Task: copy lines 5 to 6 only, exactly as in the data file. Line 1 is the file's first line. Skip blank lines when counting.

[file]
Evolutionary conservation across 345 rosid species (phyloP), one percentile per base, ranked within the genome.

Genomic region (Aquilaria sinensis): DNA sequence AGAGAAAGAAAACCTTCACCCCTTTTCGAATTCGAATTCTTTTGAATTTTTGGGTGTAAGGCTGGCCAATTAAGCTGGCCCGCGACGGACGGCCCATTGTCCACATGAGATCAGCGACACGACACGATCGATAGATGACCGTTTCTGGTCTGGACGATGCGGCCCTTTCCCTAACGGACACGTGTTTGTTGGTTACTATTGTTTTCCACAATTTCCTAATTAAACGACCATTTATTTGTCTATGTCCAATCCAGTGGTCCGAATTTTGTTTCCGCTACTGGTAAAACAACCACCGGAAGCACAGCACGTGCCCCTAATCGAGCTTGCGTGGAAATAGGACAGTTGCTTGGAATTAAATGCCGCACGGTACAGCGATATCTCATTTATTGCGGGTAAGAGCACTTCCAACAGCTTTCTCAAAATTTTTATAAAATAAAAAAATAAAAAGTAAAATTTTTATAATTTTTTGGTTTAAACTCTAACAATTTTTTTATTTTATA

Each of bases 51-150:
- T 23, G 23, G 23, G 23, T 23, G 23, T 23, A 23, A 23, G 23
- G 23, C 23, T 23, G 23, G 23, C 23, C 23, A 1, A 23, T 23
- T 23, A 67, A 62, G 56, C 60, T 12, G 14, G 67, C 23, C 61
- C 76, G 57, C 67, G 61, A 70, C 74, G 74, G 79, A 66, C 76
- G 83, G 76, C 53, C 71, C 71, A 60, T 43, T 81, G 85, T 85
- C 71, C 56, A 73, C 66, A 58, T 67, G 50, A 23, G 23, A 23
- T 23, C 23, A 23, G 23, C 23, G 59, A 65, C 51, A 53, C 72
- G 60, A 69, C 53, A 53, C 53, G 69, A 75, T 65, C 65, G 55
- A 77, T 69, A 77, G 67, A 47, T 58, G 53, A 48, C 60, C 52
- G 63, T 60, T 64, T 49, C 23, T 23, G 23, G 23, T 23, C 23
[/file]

- G 23, C 23, T 23, G 23, G 23, C 23, C 23, A 1, A 23, T 23
- T 23, A 67, A 62, G 56, C 60, T 12, G 14, G 67, C 23, C 61